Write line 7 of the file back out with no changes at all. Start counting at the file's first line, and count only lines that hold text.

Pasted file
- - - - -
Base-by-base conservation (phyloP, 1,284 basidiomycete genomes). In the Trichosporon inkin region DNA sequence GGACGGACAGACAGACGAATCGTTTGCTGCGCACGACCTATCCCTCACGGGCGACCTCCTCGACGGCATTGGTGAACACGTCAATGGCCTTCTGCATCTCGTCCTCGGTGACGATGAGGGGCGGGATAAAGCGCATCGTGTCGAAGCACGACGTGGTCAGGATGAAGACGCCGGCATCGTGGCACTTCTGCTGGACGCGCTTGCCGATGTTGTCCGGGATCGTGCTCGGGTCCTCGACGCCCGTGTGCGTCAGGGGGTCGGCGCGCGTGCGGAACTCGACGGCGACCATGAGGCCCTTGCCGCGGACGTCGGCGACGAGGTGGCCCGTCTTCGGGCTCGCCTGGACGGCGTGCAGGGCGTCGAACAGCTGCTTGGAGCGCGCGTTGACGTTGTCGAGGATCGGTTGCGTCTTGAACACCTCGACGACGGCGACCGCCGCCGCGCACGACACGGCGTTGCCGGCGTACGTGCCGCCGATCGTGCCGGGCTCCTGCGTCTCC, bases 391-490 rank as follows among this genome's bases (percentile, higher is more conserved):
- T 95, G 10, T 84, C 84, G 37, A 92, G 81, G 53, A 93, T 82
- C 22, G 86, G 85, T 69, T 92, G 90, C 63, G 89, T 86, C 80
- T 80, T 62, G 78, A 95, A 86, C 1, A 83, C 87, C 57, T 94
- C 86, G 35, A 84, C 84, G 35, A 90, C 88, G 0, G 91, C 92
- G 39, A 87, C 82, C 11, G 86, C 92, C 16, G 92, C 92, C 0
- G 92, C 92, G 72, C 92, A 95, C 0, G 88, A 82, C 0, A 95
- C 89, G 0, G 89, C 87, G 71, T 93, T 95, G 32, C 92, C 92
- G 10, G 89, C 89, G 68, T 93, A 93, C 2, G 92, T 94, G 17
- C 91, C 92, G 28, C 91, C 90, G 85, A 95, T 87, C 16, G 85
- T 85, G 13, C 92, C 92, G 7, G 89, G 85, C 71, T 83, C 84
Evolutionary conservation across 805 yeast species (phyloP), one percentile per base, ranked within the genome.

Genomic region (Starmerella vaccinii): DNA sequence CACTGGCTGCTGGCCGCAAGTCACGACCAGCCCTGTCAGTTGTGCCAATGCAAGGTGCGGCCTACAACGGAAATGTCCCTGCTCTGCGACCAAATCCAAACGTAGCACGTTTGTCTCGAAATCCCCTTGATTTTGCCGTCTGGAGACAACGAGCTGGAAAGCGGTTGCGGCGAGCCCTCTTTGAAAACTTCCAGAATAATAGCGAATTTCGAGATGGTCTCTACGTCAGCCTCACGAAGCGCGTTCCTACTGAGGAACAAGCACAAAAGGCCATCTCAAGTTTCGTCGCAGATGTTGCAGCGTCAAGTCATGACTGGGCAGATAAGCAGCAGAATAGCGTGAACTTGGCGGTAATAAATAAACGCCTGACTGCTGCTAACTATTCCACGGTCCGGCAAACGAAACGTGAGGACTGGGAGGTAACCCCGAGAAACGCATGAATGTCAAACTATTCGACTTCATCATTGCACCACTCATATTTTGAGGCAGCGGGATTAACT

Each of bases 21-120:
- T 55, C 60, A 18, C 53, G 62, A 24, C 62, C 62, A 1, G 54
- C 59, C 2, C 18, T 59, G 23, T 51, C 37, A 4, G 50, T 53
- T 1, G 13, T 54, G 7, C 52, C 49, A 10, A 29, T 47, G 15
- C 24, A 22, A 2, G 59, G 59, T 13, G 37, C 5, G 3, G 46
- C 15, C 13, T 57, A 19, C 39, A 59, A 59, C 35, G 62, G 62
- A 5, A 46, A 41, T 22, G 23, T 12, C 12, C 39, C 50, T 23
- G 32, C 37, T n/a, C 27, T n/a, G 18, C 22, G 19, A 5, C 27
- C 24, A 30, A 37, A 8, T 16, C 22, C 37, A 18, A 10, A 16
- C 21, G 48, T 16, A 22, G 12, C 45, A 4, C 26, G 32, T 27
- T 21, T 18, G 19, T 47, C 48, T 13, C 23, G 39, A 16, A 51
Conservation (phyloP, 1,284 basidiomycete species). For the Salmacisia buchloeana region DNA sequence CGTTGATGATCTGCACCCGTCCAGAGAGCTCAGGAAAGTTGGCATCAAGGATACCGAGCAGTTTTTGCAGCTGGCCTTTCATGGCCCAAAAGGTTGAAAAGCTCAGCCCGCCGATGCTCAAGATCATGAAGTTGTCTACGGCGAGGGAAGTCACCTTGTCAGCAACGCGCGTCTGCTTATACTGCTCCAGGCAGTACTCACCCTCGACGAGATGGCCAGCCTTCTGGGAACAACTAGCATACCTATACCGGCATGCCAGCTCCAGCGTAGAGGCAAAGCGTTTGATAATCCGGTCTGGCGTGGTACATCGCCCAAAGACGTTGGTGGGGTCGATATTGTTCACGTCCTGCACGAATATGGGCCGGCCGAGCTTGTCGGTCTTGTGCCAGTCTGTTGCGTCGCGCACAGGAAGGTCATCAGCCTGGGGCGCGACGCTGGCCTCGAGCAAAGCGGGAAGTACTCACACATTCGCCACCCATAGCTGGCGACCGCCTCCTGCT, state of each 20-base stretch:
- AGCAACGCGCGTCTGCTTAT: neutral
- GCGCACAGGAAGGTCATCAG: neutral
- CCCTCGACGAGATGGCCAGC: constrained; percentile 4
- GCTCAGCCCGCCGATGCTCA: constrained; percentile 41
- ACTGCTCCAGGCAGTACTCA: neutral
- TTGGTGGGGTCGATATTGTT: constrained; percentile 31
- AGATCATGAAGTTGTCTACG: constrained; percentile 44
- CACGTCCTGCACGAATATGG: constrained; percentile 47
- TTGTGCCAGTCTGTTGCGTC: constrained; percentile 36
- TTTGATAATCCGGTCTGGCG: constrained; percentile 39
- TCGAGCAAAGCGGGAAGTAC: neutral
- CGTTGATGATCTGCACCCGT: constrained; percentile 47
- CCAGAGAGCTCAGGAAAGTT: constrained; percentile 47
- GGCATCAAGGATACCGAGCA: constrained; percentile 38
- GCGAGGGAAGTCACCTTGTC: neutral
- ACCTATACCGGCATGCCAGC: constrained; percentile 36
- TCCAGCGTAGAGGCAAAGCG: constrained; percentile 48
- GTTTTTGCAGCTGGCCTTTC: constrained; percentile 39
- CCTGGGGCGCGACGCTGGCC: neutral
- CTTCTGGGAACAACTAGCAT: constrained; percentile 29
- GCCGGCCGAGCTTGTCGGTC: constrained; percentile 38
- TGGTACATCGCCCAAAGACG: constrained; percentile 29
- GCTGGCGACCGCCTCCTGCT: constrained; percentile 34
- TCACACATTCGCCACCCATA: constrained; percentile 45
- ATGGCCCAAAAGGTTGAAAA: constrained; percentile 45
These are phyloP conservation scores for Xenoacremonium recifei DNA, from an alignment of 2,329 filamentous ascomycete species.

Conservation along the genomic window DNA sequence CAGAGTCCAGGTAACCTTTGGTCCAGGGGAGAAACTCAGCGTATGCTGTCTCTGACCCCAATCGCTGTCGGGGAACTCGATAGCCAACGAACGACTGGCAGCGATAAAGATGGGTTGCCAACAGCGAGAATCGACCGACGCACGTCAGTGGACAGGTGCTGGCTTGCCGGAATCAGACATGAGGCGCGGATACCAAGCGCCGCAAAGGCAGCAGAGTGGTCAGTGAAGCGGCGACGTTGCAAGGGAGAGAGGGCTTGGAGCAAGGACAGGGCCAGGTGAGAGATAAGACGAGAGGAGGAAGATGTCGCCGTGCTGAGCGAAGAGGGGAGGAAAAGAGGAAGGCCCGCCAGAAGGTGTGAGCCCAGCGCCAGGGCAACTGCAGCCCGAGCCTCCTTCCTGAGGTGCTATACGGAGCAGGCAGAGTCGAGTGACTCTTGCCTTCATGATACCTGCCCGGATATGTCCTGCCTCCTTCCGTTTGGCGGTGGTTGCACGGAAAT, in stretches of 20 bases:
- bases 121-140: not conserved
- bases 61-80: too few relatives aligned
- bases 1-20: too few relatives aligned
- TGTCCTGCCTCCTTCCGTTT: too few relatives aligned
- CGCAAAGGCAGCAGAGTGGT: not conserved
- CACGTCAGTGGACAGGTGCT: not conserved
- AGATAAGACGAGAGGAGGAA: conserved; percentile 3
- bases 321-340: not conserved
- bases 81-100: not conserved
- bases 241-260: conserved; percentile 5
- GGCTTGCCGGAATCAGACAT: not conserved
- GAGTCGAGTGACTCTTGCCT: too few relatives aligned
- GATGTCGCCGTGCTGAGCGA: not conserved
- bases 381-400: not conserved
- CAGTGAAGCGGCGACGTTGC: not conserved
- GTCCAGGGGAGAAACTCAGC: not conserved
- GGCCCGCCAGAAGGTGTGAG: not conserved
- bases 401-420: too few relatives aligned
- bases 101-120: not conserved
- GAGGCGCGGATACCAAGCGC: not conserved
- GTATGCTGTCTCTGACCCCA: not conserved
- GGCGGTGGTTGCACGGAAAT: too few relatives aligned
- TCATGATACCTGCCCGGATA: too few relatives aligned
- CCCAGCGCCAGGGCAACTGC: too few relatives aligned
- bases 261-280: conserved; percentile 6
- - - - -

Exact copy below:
- G 92, C 92, G 72, C 92, A 95, C 0, G 88, A 82, C 0, A 95